3. Any preprocessing will take place outside of Generators. This is done to work around a bug that was introduced in v2.1.5 (currently fixed on upcoming v2.1.6 and latest master).
  4. We will force Keras to use different learning phases during evaluation. If we spot differences between the reported accuracy we will know we are affected by the current BN policy.

The code for the experiment is shown below:

import numpy as np
from keras.datasets import cifar10
from scipy.misc import imresize

from keras.preprocessing.image import ImageDataGenerator
from keras.applications.resnet50 import ResNet50, preprocess_input
from keras.models import Model, load_model
from keras.layers import Dense, Flatten
from keras import backend as K


seed = 42
epochs = 10
records_per_class = 100

# We take only 2 classes from CIFAR10 and a very small sample to intentionally overfit the model.
# We will also use the same data for train/test and expect that Keras will give the same accuracy.
(x, y), _ = cifar10.load_data()

def filter_resize(category):
   # We do the preprocessing here instead in the Generator to get around a bug on Keras 2.1.5.
   return [preprocess_input(imresize(img, (224,224)).astype('float')) for img in x[y.flatten()==category][:records_per_class]]

x = np.stack(filter_resize(3)+filter_resize(5))
records_per_class = x.shape[0] // 2
y = np.array([[1,0]]*records_per_class + [[0,1]]*records_per_class)


# We will use a pre-trained model and finetune the top layers.
np.random.seed(seed)
base_model = ResNet50(weights='imagenet', include_top=False, input_shape=(224, 224, 3))
l = Flatten()(base_model.output)
predictions = Dense(2, activation='softmax')(l)
model = Model(inputs=base_model.input, outputs=predictions)

for layer in model.layers[:140]:
   layer.trainable = False

for layer in model.layers[140:]:
   layer.trainable = True

model.compile(optimizer='sgd', loss='categorical_crossentropy', metrics=['accuracy'])
model.fit_generator(ImageDataGenerator().flow(x, y, seed=42), epochs=epochs, validation_data=ImageDataGenerator().flow(x, y, seed=42))

# Store the model on disk
model.save('tmp.h5')


# In every test we will clear the session and reload the model to force Learning_Phase values to change.
print('DYNAMIC LEARNING_PHASE')
K.clear_session()
model = load_model('tmp.h5')
# This accuracy should match exactly the one of the validation set on the last iteration.
print(model.evaluate_generator(ImageDataGenerator().flow(x, y, seed=42)))


print('STATIC LEARNING_PHASE = 0')
K.clear_session()
K.set_learning_phase(0)
model = load_model('tmp.h5')
# Again the accuracy should match the above.
print(model.evaluate_generator(ImageDataGenerator().flow(x, y, seed=42)))


print('STATIC LEARNING_PHASE = 1')
K.clear_session()
K.set_learning_phase(1)
model = load_model('tmp.h5')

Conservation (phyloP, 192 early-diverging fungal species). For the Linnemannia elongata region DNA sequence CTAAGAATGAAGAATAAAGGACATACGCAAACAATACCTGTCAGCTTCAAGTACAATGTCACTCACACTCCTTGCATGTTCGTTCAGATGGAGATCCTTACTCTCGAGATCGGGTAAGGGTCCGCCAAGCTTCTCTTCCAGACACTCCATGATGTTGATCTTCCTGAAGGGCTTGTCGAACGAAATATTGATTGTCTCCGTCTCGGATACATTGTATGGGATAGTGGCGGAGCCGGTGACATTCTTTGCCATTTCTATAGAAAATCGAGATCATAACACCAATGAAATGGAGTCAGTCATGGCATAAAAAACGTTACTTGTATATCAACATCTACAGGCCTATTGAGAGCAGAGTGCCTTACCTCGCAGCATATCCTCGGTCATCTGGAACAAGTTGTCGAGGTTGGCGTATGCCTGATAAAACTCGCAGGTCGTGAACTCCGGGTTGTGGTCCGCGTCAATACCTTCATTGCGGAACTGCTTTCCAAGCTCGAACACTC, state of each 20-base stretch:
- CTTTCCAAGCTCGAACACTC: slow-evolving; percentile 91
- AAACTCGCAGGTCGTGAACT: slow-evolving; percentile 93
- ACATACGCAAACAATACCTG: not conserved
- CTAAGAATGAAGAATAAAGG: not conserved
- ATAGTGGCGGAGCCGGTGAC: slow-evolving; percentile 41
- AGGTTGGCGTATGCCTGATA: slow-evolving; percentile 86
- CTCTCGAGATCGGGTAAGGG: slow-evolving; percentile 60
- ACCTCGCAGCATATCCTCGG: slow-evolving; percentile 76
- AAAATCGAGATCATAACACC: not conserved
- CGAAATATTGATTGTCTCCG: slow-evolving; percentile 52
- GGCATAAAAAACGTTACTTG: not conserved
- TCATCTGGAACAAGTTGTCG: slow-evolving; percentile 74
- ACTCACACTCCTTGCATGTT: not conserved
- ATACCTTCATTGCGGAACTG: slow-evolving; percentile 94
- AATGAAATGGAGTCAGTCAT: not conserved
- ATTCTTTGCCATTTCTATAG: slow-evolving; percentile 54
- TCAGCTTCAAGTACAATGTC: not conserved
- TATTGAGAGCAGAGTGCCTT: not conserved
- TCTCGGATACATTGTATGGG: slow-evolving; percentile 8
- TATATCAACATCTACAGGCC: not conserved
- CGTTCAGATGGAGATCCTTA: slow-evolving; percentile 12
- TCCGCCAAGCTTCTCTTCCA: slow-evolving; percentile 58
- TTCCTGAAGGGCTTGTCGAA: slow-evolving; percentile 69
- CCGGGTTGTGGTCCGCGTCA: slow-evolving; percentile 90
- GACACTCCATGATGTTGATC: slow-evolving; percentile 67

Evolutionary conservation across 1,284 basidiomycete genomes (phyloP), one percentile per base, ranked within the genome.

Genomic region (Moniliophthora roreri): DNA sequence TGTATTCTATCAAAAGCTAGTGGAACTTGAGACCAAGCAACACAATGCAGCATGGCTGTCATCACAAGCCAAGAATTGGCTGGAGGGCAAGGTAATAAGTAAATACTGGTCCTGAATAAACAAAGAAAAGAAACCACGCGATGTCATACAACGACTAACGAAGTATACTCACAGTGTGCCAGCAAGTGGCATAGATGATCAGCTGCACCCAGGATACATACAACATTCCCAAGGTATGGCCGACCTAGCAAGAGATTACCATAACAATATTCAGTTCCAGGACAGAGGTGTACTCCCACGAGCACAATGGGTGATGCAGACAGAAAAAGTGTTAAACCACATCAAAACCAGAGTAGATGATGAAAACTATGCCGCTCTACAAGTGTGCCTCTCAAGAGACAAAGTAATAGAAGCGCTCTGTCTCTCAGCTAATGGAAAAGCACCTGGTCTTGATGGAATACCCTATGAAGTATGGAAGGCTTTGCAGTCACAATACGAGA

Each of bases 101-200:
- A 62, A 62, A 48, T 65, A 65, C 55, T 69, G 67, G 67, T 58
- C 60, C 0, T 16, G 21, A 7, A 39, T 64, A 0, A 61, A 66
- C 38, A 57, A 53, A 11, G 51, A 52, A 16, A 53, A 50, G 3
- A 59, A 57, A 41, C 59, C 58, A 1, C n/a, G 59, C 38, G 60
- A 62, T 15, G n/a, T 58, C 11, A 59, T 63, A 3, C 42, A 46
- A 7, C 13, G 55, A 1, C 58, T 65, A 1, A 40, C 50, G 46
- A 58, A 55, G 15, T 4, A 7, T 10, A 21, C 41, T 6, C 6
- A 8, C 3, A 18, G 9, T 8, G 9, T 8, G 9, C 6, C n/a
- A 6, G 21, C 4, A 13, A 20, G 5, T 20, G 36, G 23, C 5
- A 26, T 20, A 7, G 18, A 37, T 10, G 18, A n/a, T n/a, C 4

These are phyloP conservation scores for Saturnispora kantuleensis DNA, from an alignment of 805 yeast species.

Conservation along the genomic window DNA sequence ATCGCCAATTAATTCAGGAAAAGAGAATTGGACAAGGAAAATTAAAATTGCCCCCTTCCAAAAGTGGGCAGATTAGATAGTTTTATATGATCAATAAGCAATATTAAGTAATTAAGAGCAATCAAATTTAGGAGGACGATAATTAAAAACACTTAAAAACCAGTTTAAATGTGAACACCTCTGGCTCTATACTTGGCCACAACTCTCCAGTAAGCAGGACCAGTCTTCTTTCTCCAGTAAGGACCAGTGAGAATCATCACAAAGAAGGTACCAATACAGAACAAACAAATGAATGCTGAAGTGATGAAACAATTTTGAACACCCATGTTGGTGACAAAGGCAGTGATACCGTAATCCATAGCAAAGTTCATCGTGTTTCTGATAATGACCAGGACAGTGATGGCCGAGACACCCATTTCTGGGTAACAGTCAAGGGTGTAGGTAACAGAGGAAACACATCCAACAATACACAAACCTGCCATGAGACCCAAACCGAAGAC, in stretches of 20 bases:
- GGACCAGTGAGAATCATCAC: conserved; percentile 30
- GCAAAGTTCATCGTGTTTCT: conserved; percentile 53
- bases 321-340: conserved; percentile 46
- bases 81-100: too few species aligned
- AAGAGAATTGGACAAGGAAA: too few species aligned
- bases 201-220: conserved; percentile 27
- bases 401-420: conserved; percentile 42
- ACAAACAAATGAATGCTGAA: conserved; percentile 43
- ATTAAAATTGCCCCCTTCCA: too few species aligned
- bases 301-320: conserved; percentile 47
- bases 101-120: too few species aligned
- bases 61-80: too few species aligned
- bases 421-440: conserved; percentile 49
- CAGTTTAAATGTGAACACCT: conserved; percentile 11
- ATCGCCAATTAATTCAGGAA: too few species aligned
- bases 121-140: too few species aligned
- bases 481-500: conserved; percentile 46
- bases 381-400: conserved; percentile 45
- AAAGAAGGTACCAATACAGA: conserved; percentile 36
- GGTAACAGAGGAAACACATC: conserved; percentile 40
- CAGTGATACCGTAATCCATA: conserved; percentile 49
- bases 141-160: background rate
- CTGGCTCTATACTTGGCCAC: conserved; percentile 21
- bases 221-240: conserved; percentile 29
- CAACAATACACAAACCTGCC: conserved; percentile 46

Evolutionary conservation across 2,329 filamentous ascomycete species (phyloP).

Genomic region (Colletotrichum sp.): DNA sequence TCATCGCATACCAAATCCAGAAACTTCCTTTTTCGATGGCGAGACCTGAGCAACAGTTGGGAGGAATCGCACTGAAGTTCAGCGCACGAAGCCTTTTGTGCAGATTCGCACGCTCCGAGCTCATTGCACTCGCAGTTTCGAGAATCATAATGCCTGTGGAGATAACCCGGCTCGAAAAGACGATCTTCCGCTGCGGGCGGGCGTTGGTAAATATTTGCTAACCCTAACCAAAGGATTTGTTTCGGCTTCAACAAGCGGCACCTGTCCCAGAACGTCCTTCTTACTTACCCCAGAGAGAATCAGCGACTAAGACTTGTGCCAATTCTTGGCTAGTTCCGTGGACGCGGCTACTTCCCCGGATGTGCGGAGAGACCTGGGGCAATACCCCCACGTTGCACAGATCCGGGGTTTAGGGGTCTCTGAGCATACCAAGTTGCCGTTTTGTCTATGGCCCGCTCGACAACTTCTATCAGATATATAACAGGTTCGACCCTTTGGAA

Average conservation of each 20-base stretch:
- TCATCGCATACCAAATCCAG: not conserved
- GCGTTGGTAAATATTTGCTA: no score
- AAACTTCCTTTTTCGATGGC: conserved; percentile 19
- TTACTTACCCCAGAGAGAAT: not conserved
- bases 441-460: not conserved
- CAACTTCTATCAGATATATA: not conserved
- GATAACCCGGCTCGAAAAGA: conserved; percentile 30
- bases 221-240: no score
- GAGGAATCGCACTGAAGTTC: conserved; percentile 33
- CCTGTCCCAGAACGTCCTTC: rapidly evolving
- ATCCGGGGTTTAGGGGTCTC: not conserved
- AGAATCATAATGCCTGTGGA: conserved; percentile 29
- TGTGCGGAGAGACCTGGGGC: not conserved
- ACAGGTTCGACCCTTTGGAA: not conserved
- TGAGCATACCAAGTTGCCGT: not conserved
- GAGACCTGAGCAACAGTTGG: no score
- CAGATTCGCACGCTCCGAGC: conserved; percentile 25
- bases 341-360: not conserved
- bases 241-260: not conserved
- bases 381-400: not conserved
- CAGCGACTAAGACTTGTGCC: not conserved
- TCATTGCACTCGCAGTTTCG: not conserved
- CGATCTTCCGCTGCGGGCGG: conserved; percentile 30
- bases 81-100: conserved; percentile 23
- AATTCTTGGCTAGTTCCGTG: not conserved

# The accuracy will be close to the one of the training set on the last iteration.
print(model.evaluate_generator(ImageDataGenerator().flow(x, y, seed=42)))

Let’s check the results on Keras v2.1.5:

Epoch 1/10
1/7 [===>..........................] - ETA: 25s - loss: 0.8751 - acc: 0.5312
2/7 [=======>......................] - ETA: 11s - loss: 0.8594 - acc: 0.4531
3/7 [===========>..................] - ETA: 7s - loss: 0.8398 - acc: 0.4688 
4/7 [================>.............] - ETA: 4s - loss: 0.8467 - acc: 0.4844
5/7 [====================>.........] - ETA: 2s - loss: 0.7904 - acc: 0.5437
6/7 [========================>.....] - ETA: 1s - loss: 0.7593 - acc: 0.5625
7/7 [==============================] - 12s 2s/step - loss: 0.7536 - acc: 0.5744 - val_loss: 0.6526 - val_acc: 0.6650

Epoch 2/10
1/7 [===>..........................] - ETA: 4s - loss: 0.3881 - acc: 0.8125
2/7 [=======>......................] - ETA: 3s - loss: 0.3945 - acc: 0.7812
3/7 [===========>..................] - ETA: 2s - loss: 0.3956 - acc: 0.8229
4/7 [================>.............] - ETA: 1s - loss: 0.4223 - acc: 0.8047
5/7 [====================>.........] - ETA: 1s - loss: 0.4483 - acc: 0.7812
6/7 [========================>.....] - ETA: 0s - loss: 0.4325 - acc: 0.7917
7/7 [==============================] - 8s 1s/step - loss: 0.4095 - acc: 0.8089 - val_loss: 0.4722 - val_acc: 0.7700

Epoch 3/10
1/7 [===>..........................] - ETA: 4s - loss: 0.2246 - acc: 0.9375
2/7 [=======>......................] - ETA: 3s - loss: 0.2167 - acc: 0.9375
3/7 [===========>..................] - ETA: 2s - loss: 0.2260 - acc: 0.9479
4/7 [================>.............] - ETA: 2s - loss: 0.2179 - acc: 0.9375
5/7 [====================>.........] - ETA: 1s - loss: 0.2356 - acc: 0.9313
6/7 [========================>.....] - ETA: 0s - loss: 0.2392 - acc: 0.9427
7/7 [==============================] - 8s 1s/step - loss: 0.2288 - acc: 0.9456 - val_loss: 0.4282 - val_acc: 0.7800

Epoch 4/10
1/7 [===>..........................] - ETA: 4s - loss: 0.2183 - acc: 0.9688
2/7 [=======>......................] - ETA: 3s - loss: 0.1899 - acc: 0.9844
3/7 [===========>..................] - ETA: 2s - loss: 0.1887 - acc: 0.9792
4/7 [================>.............] - ETA: 1s - loss: 0.1995 - acc: 0.9531
5/7 [====================>.........] - ETA: 1s - loss: 0.1932 - acc: 0.9625
6/7 [========================>.....] - ETA: 0s - loss: 0.1819 - acc: 0.9688
7/7 [==============================] - 8s 1s/step - loss: 0.1743 - acc: 0.9747 - val_loss: 0.3778 - val_acc: 0.8400

Epoch 5/10
1/7 [===>..........................] - ETA: 3s - loss: 0.0973 - acc: 1.0000
2/7 [=======>......................] - ETA: 3s - loss: 0.0828 - acc: 1.0000
3/7 [===========>..................] - ETA: 2s - loss: 0.0851 - acc: 1.0000